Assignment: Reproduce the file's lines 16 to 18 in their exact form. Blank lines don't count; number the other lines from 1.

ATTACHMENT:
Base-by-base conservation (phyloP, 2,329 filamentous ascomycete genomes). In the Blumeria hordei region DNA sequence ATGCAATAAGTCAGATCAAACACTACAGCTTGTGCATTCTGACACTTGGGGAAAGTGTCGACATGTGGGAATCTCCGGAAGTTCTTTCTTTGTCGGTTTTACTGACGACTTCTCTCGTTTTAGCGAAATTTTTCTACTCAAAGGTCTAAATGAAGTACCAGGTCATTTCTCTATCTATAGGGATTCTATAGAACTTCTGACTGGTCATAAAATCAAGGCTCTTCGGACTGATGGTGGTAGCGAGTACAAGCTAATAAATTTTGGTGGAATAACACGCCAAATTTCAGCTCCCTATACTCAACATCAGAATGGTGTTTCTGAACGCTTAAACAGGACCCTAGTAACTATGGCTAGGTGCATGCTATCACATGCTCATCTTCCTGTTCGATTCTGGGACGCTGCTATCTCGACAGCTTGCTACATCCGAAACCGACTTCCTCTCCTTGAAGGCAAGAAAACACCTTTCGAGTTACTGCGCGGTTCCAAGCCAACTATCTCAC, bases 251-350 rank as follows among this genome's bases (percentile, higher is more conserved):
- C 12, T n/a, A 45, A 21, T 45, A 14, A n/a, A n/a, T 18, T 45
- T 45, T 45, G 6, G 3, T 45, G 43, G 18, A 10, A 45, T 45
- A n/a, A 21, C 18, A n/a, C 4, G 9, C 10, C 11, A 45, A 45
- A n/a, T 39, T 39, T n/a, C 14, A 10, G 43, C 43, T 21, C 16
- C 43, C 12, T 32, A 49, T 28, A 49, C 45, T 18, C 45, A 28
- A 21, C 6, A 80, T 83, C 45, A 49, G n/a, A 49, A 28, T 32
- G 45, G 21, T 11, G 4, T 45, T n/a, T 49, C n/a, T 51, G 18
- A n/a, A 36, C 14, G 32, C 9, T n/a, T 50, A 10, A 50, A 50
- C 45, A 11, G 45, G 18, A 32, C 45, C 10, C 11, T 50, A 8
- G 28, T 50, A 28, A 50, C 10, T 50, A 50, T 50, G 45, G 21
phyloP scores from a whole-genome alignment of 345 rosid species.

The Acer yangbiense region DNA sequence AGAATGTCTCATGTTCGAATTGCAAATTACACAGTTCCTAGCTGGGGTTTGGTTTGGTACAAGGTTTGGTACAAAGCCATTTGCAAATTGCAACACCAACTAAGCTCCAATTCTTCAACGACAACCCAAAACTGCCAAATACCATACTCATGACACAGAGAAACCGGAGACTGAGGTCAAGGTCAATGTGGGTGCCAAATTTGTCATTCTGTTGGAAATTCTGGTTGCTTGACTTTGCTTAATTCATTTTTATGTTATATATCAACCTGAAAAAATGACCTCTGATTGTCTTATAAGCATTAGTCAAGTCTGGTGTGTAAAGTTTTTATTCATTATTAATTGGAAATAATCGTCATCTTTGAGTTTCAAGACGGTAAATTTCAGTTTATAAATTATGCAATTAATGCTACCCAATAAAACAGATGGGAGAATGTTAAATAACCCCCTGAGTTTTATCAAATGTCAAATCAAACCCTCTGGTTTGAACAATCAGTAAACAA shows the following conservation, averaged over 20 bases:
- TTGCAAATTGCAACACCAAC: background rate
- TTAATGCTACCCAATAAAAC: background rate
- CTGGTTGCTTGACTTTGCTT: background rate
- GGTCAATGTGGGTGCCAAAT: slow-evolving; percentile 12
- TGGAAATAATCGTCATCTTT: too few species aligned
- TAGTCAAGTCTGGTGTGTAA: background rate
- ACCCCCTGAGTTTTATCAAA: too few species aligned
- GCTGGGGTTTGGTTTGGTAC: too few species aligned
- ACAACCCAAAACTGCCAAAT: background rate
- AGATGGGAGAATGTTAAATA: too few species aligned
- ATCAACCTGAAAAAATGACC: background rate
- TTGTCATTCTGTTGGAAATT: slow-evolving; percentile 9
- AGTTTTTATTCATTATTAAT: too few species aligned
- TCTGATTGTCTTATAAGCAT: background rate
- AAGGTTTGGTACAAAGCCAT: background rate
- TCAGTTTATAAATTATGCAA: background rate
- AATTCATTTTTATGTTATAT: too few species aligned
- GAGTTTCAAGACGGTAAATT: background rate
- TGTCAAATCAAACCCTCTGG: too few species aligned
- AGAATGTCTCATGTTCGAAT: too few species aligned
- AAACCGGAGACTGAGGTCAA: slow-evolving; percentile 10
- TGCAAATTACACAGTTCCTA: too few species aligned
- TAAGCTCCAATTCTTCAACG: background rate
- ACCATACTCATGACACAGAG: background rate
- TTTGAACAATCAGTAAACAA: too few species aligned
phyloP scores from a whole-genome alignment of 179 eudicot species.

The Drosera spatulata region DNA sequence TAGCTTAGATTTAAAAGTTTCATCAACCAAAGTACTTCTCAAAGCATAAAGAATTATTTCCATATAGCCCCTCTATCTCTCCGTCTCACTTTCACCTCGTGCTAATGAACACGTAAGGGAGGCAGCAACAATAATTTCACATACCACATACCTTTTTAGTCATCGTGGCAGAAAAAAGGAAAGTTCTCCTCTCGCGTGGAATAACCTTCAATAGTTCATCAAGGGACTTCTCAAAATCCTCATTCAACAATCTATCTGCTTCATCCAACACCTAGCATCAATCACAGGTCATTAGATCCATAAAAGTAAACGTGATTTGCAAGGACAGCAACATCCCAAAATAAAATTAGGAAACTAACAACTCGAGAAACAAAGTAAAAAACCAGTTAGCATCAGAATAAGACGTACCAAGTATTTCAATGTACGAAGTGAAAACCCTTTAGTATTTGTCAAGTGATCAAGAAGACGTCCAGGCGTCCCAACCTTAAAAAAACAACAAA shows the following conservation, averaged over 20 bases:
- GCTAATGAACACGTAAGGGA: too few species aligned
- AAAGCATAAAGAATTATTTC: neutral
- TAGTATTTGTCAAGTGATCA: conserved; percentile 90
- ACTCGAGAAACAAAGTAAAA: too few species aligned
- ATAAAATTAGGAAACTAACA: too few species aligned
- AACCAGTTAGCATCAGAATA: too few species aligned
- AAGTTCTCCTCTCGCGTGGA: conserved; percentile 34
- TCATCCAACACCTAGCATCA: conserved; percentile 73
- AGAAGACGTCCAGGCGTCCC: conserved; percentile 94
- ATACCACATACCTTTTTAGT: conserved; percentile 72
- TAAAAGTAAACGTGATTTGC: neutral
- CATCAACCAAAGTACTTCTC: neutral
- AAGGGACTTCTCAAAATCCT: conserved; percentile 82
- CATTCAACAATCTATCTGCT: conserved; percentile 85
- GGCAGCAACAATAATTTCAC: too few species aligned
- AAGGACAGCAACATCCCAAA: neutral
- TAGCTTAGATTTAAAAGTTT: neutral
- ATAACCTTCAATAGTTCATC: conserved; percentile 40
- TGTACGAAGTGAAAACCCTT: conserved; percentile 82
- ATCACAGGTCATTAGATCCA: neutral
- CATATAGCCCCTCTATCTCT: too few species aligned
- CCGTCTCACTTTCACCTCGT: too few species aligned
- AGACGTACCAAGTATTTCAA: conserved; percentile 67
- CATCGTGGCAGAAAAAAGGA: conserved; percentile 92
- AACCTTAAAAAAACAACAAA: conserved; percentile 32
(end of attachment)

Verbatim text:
- CTGGTTGCTTGACTTTGCTT: background rate
- GGTCAATGTGGGTGCCAAAT: slow-evolving; percentile 12
- TGGAAATAATCGTCATCTTT: too few species aligned